Fresno State's Ron Cox does not show much respect to offensive linemen. They try to keep him from the quarterback, but he goes right on past them.
Already this season, he has 14 sacks, enough to make it hard to pick a personal favorite.
"That's a good question," Cox said. "I've had so many."
But Zelma Hunt is someone who can keep Cox in line. When the 74-year-old proprietor of Hunt's Cafe in Fresno tells Cox to hop-to, she gets a response.
She is his grandmother, a woman he has lived with since he was a preschooler, building a relationship so close that when it came time for Cox to choose a college, he picked Fresno State so he could stay at home.
"My grandmother, she's 70 years old and she took care of me all my life," Cox said. "I wanted to stay here and take care of her."
Not that she seems to need much taking care of. Even though arthritis keeps Hunt away from Bulldog Stadium, she listens to Fresno State's games on the radio or watches on television, and still works in the family business as she has for the past 39 years.
"She's a tough woman," Cox said. "She doesn't give an inch."
Cox's parents live in Fresno, but Cox spent so much of his time at his grandparents' house as a preschooler that it was finally decided he should live with them.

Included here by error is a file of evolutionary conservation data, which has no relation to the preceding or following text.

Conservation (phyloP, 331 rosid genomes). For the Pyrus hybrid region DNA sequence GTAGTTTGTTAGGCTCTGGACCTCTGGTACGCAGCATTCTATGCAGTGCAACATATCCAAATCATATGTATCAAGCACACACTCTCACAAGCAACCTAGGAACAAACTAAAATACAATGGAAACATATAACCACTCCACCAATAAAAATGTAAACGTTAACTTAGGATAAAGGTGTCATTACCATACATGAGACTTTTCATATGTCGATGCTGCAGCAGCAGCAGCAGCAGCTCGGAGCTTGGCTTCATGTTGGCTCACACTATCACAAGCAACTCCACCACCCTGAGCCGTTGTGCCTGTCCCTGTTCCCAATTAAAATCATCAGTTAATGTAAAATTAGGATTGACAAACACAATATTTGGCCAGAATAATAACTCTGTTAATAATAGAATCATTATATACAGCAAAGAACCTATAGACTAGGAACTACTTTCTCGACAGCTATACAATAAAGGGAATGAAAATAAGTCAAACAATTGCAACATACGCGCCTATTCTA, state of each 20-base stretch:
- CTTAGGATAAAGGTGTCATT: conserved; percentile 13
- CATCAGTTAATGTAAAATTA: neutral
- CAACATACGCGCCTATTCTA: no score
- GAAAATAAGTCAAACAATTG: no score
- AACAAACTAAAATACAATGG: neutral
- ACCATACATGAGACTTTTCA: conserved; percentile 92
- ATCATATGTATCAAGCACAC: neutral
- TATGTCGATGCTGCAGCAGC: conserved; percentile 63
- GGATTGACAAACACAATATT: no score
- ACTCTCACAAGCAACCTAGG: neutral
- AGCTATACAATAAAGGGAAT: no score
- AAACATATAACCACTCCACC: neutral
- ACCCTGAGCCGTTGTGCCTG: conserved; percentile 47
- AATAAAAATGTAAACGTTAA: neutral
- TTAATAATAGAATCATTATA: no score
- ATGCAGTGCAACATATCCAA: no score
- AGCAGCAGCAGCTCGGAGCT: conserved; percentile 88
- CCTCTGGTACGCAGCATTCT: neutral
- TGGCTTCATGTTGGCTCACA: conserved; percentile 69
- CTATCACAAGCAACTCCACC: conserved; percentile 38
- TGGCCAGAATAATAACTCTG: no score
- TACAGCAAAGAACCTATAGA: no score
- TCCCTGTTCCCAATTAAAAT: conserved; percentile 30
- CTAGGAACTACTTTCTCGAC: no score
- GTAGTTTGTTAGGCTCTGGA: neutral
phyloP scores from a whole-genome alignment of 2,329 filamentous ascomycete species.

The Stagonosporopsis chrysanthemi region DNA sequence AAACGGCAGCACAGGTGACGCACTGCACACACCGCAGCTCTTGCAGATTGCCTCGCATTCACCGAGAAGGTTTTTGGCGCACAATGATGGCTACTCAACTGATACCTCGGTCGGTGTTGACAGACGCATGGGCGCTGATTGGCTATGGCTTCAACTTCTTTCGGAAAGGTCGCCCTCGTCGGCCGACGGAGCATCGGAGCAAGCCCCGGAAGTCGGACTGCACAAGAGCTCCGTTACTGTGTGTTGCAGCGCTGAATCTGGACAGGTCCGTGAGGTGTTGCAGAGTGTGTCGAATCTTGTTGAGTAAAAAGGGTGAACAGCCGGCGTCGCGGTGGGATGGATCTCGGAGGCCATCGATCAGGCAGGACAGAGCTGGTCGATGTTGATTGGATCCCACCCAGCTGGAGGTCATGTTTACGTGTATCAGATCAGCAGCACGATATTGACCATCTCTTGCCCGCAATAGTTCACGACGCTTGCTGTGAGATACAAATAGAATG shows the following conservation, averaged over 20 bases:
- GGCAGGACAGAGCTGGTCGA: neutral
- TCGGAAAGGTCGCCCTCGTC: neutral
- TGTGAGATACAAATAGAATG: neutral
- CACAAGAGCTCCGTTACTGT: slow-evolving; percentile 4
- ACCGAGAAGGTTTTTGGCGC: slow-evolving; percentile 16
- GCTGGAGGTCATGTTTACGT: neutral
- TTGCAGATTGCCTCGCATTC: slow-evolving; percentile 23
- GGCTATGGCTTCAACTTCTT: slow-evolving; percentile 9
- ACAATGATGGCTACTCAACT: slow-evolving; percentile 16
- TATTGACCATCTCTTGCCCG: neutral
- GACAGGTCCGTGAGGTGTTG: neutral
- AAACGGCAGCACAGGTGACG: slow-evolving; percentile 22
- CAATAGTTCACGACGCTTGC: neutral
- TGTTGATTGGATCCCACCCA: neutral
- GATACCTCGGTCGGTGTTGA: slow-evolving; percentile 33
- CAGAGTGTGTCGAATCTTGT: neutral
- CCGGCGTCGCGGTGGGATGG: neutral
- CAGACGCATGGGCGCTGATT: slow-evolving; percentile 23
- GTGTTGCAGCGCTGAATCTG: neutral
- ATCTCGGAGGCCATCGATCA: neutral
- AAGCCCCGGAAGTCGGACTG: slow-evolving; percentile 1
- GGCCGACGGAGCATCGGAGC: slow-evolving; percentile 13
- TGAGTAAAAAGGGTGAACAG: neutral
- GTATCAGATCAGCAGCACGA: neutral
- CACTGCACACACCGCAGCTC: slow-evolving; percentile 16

His grandfather died when Cox was 8, and since then his grandmother has raised him. And in that time, Cox has grown into a 6-foot-2, 240-pound outside linebacker who can bench press 400 pounds on the weightlifting equipment his grandmother bought for him.
Hunt is proud of her grandson and proud of the way he has grown up.
"He honors me," she said. "He doesn't talk back, never gets into trouble and never has given me any trouble. I tell him, 'You're grown now, if you don't want to do like I say, you can walk right out that door.' "
Cox hasn't done that. But the time is coming when he will no longer be able to continue his football career in Fresno, where he is one of the leaders of a team that carries a 13-game winning streak into its game against Cal State Fullerton Saturday night in Fresno.
Cox will be eligible for the National Football League draft after this season, and as one of 14 players on a list for the Butkus Award, which honors the nation's top linebacker, his prospects are good.
But the thought of leaving his grandmother in Fresno causes him some worry.
"He says he wants me to close the business up and go with him," Hunt said. "There are lots of drugs here, but people here know me and don't seem to bother me."
Cox can see it now--a pro contract and a home with a five-car garage: three for himself, one for a future wife, one for his grandmother.
But those are concerns of the future. For now, Cox is focused on the Big West Conference title. Like any team Fresno State will face this season, Fullerton will go into Saturday's game knowing that any chance of going to the California Raisin Bowl depends on that game.
"Every game is tough because everybody plays like it's the California Bowl," Cox said. "It's not who we play, it's how we play them. Everybody plays us on a real emotional level."
The game won't be on television this week--"I'm very mad about that," Hunt said--but she will be listening on the radio, seeing in her mind's eye the remarkable player her grandson has become.
"He's the most vicious person I ever saw," Hunt said. "He goes through (the line of scrimmage) like a tornado, tearing everything up. They put two or three people on him, and that just makes him mad."